This has been a pretty popular book amongst my male students at the high school, and Jonathan Maberry is an acquaintance, so I figured it was time I give it a read. It’s a very enjoyable horror/adventure book with a good message about family, the value of life, and having empathy toward others.
I’m not much for plot summary, and there’s plenty of other reviews of this book where you can get that. What I most liked about this book was that the zombies weren’t the main focus, the people are. If you can imagine a Romero movie as a young adult novel, it would be pretty much like this. Well, except there’s a lot of moving around in open spaces, not really Romero’s forte.
As an author and teacher, this book would be a good one to use in a class on YA writing. Maberry uses some very nice tricks and techniques in situations where the book could stray beyond some YA boundaries, keeping the book suited for it’s target age range. The most notable of these is keeping the language PG-13 while letting us know exactly what people are saying without using the words.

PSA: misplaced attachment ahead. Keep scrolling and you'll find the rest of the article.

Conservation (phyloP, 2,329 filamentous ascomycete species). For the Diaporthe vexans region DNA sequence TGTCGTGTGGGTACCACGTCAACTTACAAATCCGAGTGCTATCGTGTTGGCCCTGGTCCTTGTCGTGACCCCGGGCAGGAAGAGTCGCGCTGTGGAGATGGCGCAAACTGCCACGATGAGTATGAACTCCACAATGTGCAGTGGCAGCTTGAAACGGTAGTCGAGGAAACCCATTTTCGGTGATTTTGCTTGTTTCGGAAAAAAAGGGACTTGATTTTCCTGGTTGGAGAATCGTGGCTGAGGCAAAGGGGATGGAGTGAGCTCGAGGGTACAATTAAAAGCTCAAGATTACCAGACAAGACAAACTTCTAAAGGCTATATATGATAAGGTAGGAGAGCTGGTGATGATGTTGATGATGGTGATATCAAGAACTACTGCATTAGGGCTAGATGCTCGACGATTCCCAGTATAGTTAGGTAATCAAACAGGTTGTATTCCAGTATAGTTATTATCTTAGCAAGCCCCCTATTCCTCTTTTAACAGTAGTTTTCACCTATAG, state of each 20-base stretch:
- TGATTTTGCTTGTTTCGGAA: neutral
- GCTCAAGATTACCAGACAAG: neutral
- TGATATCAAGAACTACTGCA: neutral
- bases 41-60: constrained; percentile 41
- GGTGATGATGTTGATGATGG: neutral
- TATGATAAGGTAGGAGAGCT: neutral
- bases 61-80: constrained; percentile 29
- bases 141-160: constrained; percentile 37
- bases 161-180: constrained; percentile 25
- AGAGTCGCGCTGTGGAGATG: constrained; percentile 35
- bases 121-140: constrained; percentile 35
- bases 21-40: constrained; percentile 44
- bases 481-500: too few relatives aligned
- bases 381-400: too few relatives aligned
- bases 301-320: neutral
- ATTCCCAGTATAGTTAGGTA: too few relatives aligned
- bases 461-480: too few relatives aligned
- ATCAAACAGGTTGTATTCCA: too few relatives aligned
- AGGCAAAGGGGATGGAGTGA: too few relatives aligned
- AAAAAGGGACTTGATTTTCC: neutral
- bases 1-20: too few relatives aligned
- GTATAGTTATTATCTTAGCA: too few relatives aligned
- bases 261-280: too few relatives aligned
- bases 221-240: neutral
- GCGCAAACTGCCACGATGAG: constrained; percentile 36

It isn’t a perfect book. I kept wondering if a kid Benny’s age would use our current idioms and slang in a post-zombie-apocalypse world without MTV to perpetuate those phrases. Also, I guessed pretty much exactly step-by-step how the final showdown would go long before I got to those chapters, and I knew what the epilogue would be about. Would the younger target audience guess that? Hard to say for sure, but based on the popularity of the books in this series, at least at my school, I’m gonna say no.
Hardened gore-loving zombie fans might be disappointed in this, but it’s a very good book for the teen audience.
One thing I have to add is that I listened to the audio for this and really wish I’d read the book myself. The narrator just wasn’t to my taste, adding odd emphases and pauses that didn’t seem to fit, and making too many statements sound like questions.